Just too hot for cheese!

sow it, grow it, eat it! by Annette Gibbons


Annette Gibbons OBE is renowned as a champion of real Cumbrian food. She hosts Cumbria’s Fine Dining Club and also enjoys her organic vegetable garden.

I love growing it, cooking it and eating it. What a crop it’s been this year! Each bulb has separated out into fat cloves and although the leaves were looking a bit sad, I have harvested a bunch to be proud of. These original cloves were put into the

soil in November last year, with a dusting of wood ash from the fire; they’ve been under a blanket of snow, have stood the ravages of two major storms and come out the other end ready to eat. We seldom see ‘green’ garlic for sale in the UK, I suppose it’s not grown in sufficient quantities here. Look out for it in early summer in warmer climes. The stem is sweet and juicy and can be chopped up in salads. We barbecued some whole last week which were mellow in flavour and worked well with the mushrooms and tomatoes on the skewers. The outer layer hadn’t yet turned to paper but inside each clove there’s a delicious heat to be had. Besides using them in your favourite dish, if there is a glut, I find it best to peel them and warm them gently in a pan of olive oil until just starting to soften. They are then decanted into clean jam jars for using during the year as a start to a cooked dish. Make sure the garlic is covered with the olive oil. I tend to keep mine in the fridge for easy access.

Another vegetable that works well with garlic is cucumber. These are now fattening up in the greenhouse with plenty of watering. I love to make Tzatziki. Grate your half cucumber into a bowl. Sprinkle with a little salt and leave to stand until you see water at the bottom of the bowl. Rinse the cucumber under a tap (use a colander for ease), squeeze it until it’s quite dry. I sometimes use kitchen roll to help here. In another bowl, I whisk Greek yogurt about 4 tablespoons with some green olive oil until it resembles mayonnaise. Add the cucumber and two cloves of garlic, crushed. Mix well, swirl the top and drizzle a little more olive oil on top. Guess who’s had a holiday in Greece this year? I always come home with a new recipe or two.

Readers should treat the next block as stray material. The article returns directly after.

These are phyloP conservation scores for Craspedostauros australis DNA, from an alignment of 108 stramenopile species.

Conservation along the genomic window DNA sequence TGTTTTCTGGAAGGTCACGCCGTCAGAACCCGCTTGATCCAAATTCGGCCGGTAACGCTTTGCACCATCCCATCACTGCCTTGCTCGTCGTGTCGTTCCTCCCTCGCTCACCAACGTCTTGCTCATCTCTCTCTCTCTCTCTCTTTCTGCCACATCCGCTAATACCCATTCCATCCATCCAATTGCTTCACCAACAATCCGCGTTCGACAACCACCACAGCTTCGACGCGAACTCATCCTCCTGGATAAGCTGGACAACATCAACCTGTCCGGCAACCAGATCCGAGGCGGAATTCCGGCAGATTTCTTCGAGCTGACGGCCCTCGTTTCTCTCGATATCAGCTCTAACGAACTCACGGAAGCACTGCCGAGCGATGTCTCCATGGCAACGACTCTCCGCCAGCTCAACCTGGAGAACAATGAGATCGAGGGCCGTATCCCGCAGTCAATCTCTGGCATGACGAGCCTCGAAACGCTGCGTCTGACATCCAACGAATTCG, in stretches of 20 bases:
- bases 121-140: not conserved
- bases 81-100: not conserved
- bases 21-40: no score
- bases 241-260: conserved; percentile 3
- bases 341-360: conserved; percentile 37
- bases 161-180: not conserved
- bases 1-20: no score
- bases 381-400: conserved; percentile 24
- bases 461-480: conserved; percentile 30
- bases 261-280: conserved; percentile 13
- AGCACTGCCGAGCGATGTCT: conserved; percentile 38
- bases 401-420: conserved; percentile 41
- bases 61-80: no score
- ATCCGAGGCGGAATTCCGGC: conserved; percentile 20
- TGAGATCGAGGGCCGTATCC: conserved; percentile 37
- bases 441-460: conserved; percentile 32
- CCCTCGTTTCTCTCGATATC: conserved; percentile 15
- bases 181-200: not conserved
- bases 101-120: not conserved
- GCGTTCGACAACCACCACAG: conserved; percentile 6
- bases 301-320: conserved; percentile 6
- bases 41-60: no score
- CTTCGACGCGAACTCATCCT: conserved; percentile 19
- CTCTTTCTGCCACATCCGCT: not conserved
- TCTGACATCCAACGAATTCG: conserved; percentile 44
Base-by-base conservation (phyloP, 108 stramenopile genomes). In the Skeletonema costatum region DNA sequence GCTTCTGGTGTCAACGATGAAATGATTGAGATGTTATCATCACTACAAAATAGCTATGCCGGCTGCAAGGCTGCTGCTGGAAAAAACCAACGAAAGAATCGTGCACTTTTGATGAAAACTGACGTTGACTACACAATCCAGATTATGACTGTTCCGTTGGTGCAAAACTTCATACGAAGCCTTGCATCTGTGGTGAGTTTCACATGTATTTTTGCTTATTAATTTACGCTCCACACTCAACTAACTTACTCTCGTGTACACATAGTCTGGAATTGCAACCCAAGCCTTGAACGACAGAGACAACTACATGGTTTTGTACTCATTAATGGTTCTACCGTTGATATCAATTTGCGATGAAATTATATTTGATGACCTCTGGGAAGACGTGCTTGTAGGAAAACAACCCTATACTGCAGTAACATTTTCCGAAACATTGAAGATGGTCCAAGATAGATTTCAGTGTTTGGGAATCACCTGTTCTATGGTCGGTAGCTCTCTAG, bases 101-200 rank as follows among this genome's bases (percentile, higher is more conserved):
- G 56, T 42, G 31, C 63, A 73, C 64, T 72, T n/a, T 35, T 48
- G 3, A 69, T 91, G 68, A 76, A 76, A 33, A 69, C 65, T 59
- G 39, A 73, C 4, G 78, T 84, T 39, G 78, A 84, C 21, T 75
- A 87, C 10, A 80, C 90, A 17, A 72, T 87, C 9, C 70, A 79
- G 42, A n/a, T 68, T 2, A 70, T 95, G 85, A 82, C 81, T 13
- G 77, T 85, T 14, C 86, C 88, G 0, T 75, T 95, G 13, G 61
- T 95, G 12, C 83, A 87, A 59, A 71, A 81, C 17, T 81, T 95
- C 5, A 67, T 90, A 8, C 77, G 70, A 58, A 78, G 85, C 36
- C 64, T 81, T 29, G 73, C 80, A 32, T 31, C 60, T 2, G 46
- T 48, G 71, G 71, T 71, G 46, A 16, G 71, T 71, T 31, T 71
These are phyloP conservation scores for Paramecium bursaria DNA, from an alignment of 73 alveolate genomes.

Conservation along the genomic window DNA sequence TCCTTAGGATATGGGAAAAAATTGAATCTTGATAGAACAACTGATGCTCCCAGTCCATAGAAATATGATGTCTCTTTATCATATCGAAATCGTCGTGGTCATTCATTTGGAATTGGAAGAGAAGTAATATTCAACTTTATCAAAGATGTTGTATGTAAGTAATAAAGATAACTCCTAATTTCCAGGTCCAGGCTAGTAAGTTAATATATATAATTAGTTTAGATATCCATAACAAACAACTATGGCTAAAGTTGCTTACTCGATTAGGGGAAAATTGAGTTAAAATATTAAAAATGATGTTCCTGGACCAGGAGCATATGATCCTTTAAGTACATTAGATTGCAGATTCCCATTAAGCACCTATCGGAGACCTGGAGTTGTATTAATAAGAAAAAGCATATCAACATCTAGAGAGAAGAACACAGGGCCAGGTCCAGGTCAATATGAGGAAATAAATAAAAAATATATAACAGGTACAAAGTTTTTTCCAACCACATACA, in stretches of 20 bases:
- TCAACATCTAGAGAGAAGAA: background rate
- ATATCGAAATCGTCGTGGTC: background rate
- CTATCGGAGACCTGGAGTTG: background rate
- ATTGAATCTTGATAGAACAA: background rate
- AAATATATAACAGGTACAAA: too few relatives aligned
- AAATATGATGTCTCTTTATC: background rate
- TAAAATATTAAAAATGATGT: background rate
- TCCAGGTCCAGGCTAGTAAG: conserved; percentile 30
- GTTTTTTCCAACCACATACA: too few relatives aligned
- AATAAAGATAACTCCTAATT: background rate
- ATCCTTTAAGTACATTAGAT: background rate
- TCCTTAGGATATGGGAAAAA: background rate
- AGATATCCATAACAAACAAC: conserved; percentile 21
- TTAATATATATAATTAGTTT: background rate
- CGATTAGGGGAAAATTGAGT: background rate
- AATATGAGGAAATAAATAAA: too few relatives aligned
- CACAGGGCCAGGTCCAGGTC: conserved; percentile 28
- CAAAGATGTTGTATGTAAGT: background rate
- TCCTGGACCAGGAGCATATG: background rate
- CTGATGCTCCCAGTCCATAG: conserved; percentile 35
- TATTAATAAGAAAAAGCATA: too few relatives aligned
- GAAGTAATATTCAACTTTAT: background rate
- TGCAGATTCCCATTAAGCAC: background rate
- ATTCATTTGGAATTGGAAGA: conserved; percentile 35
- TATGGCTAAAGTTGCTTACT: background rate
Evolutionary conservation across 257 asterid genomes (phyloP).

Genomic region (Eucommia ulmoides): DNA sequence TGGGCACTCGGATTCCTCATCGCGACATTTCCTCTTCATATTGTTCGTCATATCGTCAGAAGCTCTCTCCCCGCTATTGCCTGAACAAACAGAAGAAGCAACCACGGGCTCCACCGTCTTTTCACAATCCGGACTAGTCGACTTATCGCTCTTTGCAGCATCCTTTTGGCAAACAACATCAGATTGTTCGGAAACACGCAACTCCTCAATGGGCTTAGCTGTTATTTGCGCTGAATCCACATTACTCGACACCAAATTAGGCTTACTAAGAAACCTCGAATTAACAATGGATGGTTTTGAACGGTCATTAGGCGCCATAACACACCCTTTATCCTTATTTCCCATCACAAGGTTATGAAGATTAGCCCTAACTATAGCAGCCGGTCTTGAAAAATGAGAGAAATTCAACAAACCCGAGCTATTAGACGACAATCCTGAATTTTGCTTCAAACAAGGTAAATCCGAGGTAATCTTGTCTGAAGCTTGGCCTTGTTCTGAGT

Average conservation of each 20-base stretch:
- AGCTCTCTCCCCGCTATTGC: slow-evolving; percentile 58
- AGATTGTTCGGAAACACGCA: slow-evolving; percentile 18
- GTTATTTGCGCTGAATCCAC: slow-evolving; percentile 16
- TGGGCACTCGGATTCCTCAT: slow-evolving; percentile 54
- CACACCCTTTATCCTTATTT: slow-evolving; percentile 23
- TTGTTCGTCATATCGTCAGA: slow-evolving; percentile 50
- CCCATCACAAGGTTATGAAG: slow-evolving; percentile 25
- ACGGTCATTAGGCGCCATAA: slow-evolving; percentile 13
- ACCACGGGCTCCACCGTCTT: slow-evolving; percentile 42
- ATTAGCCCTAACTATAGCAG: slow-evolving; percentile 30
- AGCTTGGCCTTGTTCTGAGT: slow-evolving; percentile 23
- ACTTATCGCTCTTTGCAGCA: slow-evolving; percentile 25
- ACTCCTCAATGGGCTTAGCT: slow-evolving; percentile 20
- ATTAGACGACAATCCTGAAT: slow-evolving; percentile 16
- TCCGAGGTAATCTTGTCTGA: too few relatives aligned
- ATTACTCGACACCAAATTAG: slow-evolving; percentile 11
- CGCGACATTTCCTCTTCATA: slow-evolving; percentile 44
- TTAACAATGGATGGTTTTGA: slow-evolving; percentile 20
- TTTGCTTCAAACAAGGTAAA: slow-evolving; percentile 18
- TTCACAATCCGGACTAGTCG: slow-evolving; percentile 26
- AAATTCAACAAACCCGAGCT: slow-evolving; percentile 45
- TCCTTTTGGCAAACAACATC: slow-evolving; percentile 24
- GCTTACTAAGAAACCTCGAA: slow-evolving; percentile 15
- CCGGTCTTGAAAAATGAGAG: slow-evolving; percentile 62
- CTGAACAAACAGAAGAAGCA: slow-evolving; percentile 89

Although the summer is here, and watering can be a problem, it’s worth continuing to sow seeds in prepared beds. Swiss chard, Pak Choi, red cabbage have all been sown recently.

The mangetout Is bearing fruit after fruit and I’m having to be inventive with recipes. My favourite salad has included finely-sliced mange tout with lime juice, mint and a little olive oil. The internet is a good place to browse for recipes but best of all is to eat them raw.

Keep picking and your crops should continue to produce for you. If the hosepipe ban comes, you’ll have to use cold washing up water and the watering can.

If you enjoy eating out but can’t decide where to go and what to choose, look no further. Annette runs a popular Dining Club visiting eateries around the county where the evening is planned for you. If you’ve just moved to the area and would like to meet new people who also enjoy good food and wine this is a perfect night out. Long-standing locals are welcome too! Ring 01900 881356 to request a newsletter by post or email to have one sent directly to you.